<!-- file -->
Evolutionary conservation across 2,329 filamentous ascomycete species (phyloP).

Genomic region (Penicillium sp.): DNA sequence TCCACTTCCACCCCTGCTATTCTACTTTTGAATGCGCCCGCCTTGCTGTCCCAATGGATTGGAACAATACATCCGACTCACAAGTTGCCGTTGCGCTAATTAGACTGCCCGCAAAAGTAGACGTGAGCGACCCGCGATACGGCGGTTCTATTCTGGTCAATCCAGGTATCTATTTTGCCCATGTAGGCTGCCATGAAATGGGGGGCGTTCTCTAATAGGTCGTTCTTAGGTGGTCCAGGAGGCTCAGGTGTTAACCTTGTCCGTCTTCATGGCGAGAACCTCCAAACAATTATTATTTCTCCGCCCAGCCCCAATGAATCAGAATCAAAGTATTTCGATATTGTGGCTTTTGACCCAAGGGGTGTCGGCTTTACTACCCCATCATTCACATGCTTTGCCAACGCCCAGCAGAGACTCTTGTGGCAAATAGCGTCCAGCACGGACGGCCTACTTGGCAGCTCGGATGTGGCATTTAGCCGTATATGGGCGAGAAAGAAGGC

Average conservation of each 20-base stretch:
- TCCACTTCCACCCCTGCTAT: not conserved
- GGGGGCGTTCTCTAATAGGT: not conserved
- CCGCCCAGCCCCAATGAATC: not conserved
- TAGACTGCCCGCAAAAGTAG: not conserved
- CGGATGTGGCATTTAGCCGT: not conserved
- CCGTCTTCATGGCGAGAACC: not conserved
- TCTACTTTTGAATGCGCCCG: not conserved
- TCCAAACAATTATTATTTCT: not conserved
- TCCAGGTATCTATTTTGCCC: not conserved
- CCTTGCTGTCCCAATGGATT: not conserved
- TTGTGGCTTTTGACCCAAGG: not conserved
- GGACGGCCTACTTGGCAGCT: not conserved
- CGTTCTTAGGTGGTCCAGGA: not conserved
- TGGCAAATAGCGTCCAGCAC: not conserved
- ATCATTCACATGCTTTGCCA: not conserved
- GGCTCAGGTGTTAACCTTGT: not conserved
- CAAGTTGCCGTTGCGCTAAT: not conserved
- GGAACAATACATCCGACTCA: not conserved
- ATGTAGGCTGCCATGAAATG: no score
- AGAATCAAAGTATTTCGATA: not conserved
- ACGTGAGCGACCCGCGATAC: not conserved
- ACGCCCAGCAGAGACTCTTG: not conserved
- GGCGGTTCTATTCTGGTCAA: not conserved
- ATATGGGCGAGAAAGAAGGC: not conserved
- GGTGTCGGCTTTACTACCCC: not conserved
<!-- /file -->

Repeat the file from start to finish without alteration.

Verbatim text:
Evolutionary conservation across 2,329 filamentous ascomycete species (phyloP).

Genomic region (Penicillium sp.): DNA sequence TCCACTTCCACCCCTGCTATTCTACTTTTGAATGCGCCCGCCTTGCTGTCCCAATGGATTGGAACAATACATCCGACTCACAAGTTGCCGTTGCGCTAATTAGACTGCCCGCAAAAGTAGACGTGAGCGACCCGCGATACGGCGGTTCTATTCTGGTCAATCCAGGTATCTATTTTGCCCATGTAGGCTGCCATGAAATGGGGGGCGTTCTCTAATAGGTCGTTCTTAGGTGGTCCAGGAGGCTCAGGTGTTAACCTTGTCCGTCTTCATGGCGAGAACCTCCAAACAATTATTATTTCTCCGCCCAGCCCCAATGAATCAGAATCAAAGTATTTCGATATTGTGGCTTTTGACCCAAGGGGTGTCGGCTTTACTACCCCATCATTCACATGCTTTGCCAACGCCCAGCAGAGACTCTTGTGGCAAATAGCGTCCAGCACGGACGGCCTACTTGGCAGCTCGGATGTGGCATTTAGCCGTATATGGGCGAGAAAGAAGGC

Average conservation of each 20-base stretch:
- TCCACTTCCACCCCTGCTAT: not conserved
- GGGGGCGTTCTCTAATAGGT: not conserved
- CCGCCCAGCCCCAATGAATC: not conserved
- TAGACTGCCCGCAAAAGTAG: not conserved
- CGGATGTGGCATTTAGCCGT: not conserved
- CCGTCTTCATGGCGAGAACC: not conserved
- TCTACTTTTGAATGCGCCCG: not conserved
- TCCAAACAATTATTATTTCT: not conserved
- TCCAGGTATCTATTTTGCCC: not conserved
- CCTTGCTGTCCCAATGGATT: not conserved
- TTGTGGCTTTTGACCCAAGG: not conserved
- GGACGGCCTACTTGGCAGCT: not conserved
- CGTTCTTAGGTGGTCCAGGA: not conserved
- TGGCAAATAGCGTCCAGCAC: not conserved
- ATCATTCACATGCTTTGCCA: not conserved
- GGCTCAGGTGTTAACCTTGT: not conserved
- CAAGTTGCCGTTGCGCTAAT: not conserved
- GGAACAATACATCCGACTCA: not conserved
- ATGTAGGCTGCCATGAAATG: no score
- AGAATCAAAGTATTTCGATA: not conserved
- ACGTGAGCGACCCGCGATAC: not conserved
- ACGCCCAGCAGAGACTCTTG: not conserved
- GGCGGTTCTATTCTGGTCAA: not conserved
- ATATGGGCGAGAAAGAAGGC: not conserved
- GGTGTCGGCTTTACTACCCC: not conserved